Bill to Widen Access to Life-Saving Allergy Medicine Becomes Law

Legislation sponsored by Assemblymen Herb Conaway, Jr., M.D., Troy Singleton and Benjie Wimberly to allow individuals who have received adequate training to carry and administer life-saving medicine was signed into law on Monday.

The law (A-4094), named the “Epinephrine Access and Emergency Act,” will allow an individual who has completed an educational program approved by the Commissioner of Health to carry, administer and dispose of epinephrine auto-injector devices. This authorization does not apply to health care professionals and emergency medical technicians who are otherwise authorized to administer medicine in the scope of their practice.

Anaphylaxis is a life-threatening condition that can be caused by insect and food allergies.  It is easily treatable with epinephrine, a medication only available via prescription.  The State of New Jersey has already recognized the value of training non-medical professionals to administer this life-saving drug in educational settings and institutions of higher education.

 “Serious allergic reactions can be life-threatening without prompt treatment,” said Conaway (D-Burlington). “An EpiPen can relieve symptoms and buy you time until help arrives. Allowing properly trained individuals to carry and administer epinephrine can make the difference between life and death.”

“An allergic reaction can happen anywhere. Unless you have an EpiPen handy, you can be in real trouble,” said Singleton (D-Burlington).  “Considering the serious health risk, it is wise that we allow people who been trained on how to use epinephrine to carry it and administer without fear of legal repercussions.”

“Individuals who are known to be at risk of anaphylaxis may carry emergency doses of epinephrine with them,” said Wimberly (D-Bergen, Passaic). “However, some individuals may not be aware of their allergy and do not carry epinephrine.  This is critical legislation that will provide trained individuals with the tools necessary to respond to emergency anaphylaxis situations and save lives.”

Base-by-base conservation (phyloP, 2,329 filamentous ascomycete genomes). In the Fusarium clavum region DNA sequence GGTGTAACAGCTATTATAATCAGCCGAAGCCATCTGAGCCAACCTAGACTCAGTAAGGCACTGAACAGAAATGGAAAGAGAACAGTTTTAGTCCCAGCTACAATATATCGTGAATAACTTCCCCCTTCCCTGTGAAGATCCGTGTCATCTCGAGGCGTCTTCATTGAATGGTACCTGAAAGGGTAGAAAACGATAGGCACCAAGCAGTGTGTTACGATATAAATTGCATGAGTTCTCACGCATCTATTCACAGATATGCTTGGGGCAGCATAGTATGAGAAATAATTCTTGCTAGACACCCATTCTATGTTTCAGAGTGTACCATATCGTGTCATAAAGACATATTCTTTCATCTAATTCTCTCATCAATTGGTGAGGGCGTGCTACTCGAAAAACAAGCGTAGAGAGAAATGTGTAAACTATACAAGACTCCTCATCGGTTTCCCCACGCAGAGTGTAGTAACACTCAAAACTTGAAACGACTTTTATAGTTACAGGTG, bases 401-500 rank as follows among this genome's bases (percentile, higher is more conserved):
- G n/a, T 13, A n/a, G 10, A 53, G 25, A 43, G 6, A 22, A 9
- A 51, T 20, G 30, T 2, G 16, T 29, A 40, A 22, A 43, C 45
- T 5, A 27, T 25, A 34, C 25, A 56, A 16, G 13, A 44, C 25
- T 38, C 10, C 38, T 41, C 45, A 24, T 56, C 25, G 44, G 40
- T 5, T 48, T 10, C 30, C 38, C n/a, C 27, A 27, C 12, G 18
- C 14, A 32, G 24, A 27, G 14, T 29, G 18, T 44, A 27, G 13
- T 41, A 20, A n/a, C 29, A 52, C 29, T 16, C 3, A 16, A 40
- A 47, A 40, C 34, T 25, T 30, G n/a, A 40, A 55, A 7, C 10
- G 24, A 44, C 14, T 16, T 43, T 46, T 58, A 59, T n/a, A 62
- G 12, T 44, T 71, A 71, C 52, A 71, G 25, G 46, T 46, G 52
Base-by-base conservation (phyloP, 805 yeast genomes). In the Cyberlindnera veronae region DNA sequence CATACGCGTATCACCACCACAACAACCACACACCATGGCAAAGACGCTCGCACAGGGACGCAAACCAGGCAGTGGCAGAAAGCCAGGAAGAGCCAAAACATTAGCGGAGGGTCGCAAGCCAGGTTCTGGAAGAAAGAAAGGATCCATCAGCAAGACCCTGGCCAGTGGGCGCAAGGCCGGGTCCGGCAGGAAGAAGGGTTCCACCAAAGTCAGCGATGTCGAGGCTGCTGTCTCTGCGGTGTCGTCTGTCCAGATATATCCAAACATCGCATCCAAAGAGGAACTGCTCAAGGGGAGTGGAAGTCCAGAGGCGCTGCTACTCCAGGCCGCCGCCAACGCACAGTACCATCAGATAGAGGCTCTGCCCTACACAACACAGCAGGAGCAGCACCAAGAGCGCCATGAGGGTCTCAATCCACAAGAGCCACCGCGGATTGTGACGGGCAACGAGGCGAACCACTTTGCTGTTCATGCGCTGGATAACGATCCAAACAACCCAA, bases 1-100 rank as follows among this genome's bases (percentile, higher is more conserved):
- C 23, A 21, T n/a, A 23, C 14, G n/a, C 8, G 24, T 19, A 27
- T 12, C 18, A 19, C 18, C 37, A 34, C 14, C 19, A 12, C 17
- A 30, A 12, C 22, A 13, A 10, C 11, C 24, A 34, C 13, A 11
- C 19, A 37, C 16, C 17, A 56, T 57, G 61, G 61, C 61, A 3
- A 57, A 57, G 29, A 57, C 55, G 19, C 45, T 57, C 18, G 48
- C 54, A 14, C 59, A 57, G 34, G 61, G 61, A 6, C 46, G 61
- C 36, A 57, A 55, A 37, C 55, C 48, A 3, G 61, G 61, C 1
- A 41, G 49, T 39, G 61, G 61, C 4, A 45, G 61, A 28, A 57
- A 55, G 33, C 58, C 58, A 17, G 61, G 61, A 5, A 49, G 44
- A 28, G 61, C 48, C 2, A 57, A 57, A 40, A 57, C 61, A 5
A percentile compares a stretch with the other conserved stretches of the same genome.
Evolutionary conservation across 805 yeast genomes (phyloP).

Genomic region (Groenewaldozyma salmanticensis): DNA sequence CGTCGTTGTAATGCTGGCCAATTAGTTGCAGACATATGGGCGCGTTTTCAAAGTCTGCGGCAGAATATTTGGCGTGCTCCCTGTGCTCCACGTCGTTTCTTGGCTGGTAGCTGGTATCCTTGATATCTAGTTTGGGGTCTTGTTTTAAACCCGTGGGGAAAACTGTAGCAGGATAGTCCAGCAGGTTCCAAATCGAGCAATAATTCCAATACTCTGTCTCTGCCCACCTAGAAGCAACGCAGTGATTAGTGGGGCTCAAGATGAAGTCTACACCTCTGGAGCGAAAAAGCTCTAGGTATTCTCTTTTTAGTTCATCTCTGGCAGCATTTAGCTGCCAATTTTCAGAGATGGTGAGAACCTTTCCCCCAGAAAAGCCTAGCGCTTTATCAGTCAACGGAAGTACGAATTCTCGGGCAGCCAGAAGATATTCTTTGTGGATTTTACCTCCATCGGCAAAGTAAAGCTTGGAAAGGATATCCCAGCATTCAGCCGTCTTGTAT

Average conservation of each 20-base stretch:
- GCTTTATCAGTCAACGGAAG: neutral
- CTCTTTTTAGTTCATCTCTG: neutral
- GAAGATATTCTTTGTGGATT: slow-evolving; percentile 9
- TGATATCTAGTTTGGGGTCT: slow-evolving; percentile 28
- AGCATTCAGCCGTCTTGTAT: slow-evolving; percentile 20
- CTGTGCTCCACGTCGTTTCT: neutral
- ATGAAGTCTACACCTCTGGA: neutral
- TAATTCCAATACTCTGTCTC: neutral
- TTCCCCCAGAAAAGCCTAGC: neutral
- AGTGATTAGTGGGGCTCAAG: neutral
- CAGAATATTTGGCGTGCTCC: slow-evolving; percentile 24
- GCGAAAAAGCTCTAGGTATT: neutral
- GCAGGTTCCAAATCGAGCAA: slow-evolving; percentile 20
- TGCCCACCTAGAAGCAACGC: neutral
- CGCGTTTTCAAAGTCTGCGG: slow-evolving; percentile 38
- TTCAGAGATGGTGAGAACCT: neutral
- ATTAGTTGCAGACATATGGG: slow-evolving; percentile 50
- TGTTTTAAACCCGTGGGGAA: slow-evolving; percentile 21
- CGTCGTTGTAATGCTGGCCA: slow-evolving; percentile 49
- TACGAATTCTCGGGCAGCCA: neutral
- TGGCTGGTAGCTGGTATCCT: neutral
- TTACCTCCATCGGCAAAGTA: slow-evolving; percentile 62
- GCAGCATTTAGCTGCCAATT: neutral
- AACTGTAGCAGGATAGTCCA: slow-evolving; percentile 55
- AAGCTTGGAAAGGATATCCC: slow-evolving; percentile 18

The educational program will include training in the administration of epinephrine auto-injector devices, recognition of the symptoms of anaphylaxis, safe maintenance and storage of the devices, and any other information deemed necessary by the commissioner.

Under law, health care professionals would be authorized to prescribe and dispense an epinephrine auto-injector device, either directly or through a standing order, to a person authorized to administer, maintain, and dispose of the device under the bill or to an entity employing the person if administration of an epinephrine auto-injector device is within the scope of that person’s employment.

The law stipulates that health care professionals are immune from civil and professional liability for prescribing or dispensing an epinephrine auto-injector device in accordance with the law.  Additionally, a person authorized to administer an epinephrine auto-injector device will be immune from civil liability for administering the device in good faith and without fee to a person who appears to be suffering from anaphylaxis or any other serious condition treatable with epinephrine.

The law was amended to stipulate that nothing in the bill will be construed to: (1) permit a person who has completed a training program to perform the duties or fill the position of a licensed medical professional; (2) prohibit the administration of an epinephrine auto-injector device by a person acting pursuant to a lawful prescription; (3) prevent a licensed and qualified member of a health care profession from administering an epinephrine auto-injector device if consistent with the duties and accepted standards of practice applicable to the member’s profession; or (4) violate the “Athletic Licensure Act” in the event that a licensed athletic trainer administers epinephrine as authorized pursuant to the law.

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